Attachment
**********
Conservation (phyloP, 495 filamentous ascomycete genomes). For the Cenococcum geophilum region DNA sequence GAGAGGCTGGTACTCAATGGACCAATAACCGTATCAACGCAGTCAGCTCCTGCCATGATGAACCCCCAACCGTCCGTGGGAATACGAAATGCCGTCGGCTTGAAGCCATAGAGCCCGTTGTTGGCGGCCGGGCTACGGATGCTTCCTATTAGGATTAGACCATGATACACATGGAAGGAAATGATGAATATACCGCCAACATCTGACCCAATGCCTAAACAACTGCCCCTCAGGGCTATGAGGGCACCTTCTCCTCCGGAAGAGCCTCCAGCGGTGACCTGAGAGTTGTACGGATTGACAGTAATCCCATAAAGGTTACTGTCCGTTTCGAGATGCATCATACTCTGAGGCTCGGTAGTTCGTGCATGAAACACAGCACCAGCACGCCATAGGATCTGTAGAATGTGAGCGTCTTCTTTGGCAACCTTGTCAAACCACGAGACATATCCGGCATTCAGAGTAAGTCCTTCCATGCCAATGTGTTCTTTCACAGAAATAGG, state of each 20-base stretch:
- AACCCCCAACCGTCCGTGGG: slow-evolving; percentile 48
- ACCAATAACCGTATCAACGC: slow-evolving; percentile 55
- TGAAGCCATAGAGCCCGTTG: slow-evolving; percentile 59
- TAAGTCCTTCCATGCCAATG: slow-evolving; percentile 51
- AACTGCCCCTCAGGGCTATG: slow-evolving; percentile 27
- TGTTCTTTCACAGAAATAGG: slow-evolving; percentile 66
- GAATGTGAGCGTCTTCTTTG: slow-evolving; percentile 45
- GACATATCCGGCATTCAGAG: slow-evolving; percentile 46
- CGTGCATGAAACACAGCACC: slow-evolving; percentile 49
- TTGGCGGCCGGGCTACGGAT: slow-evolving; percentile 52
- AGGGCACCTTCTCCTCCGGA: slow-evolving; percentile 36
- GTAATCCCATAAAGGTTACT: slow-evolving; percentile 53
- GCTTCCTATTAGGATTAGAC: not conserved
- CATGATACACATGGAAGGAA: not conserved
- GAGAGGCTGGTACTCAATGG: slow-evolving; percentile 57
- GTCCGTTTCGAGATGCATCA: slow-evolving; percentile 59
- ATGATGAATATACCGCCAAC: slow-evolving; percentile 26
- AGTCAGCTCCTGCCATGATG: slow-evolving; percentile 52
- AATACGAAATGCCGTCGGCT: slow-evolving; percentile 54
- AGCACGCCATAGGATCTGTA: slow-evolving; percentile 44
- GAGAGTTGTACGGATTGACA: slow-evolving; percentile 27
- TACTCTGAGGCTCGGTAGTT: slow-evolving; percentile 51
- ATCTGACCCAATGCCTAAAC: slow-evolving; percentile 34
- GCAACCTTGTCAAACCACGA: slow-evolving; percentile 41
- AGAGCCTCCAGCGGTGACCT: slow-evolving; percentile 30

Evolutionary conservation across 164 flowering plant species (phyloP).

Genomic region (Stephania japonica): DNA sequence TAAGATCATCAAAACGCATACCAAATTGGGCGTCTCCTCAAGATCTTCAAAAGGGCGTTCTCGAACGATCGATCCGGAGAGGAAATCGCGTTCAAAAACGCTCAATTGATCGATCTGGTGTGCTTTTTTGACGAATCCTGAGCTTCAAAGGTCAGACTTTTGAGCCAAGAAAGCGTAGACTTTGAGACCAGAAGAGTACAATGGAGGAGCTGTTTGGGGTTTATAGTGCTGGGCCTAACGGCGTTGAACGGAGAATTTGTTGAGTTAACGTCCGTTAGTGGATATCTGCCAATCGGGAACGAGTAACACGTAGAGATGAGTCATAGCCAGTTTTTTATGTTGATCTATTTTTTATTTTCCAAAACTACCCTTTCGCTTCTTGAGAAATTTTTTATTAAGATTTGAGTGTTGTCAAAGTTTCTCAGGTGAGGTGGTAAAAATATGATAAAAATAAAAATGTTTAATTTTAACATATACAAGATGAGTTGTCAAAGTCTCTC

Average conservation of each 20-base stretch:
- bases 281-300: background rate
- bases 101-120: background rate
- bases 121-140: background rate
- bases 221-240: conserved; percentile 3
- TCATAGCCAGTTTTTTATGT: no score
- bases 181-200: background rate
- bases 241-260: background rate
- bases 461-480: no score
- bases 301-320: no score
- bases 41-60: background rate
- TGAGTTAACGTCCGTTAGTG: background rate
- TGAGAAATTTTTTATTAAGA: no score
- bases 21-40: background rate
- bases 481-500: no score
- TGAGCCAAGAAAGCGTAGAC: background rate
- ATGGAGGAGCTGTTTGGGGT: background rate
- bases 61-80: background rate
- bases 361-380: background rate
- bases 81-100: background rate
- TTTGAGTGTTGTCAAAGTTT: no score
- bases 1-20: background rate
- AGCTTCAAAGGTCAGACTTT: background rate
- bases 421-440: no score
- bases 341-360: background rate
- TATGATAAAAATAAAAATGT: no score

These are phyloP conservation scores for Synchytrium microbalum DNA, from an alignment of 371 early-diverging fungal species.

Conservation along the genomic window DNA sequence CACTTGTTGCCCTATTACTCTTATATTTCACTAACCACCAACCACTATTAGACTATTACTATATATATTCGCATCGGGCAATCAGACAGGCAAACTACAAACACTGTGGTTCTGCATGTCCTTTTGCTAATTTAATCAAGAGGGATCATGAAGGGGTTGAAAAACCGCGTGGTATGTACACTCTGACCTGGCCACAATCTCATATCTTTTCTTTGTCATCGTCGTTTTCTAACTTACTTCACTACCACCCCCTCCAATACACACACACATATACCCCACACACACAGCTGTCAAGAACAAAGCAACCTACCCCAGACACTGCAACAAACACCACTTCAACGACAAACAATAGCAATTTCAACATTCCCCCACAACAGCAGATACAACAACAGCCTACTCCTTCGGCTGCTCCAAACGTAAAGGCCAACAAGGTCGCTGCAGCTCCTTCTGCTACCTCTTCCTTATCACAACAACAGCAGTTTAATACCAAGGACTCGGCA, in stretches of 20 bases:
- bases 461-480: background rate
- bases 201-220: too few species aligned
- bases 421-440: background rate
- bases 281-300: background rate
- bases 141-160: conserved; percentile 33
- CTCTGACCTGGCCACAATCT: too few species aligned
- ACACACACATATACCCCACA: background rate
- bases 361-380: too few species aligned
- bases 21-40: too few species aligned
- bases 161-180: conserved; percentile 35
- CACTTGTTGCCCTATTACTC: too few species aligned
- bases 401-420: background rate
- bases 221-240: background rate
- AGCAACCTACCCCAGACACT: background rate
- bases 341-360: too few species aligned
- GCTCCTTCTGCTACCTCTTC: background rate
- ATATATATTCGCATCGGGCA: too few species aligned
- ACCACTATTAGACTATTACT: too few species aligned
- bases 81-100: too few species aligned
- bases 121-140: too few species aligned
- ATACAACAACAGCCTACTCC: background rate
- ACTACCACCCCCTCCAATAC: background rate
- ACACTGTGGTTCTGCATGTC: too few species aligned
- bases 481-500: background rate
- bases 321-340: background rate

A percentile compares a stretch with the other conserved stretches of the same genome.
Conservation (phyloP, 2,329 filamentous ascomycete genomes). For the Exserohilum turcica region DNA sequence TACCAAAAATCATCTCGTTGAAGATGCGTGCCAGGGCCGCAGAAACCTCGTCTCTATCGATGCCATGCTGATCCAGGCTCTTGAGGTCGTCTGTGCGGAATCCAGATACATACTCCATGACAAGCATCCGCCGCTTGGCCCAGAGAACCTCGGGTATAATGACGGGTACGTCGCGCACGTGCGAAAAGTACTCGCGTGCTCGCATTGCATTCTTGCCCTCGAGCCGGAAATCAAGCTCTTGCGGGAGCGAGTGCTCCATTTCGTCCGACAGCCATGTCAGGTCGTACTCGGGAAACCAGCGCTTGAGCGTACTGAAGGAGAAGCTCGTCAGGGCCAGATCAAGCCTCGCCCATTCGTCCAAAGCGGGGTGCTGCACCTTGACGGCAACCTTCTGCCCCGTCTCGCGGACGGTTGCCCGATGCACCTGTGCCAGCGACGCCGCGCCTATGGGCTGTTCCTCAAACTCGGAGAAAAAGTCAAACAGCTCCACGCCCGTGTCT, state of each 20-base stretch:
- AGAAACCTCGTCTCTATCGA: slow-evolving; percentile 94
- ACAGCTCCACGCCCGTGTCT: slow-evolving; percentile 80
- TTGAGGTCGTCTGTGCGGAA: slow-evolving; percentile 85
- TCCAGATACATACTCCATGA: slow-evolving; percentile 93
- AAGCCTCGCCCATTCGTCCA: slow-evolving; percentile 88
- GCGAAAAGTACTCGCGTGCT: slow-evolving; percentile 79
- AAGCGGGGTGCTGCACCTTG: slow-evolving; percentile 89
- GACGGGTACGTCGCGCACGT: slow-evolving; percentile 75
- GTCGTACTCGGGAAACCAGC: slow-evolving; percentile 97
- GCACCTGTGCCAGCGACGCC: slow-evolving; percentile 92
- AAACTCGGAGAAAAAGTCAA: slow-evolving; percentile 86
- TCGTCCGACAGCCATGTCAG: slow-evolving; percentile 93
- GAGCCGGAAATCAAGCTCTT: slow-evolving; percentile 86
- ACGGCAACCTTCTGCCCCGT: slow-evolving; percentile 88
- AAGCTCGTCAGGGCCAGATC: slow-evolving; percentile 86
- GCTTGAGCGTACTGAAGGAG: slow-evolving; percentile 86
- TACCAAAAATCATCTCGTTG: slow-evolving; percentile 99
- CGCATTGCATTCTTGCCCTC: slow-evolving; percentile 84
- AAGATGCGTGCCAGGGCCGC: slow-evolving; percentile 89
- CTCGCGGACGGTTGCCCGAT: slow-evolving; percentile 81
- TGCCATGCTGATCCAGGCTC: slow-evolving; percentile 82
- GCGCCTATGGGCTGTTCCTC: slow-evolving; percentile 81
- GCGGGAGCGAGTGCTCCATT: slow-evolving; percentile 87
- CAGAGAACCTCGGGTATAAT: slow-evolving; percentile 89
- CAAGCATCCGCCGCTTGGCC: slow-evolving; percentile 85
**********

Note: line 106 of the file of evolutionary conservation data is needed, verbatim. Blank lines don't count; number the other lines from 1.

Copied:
- GCGGGAGCGAGTGCTCCATT: slow-evolving; percentile 87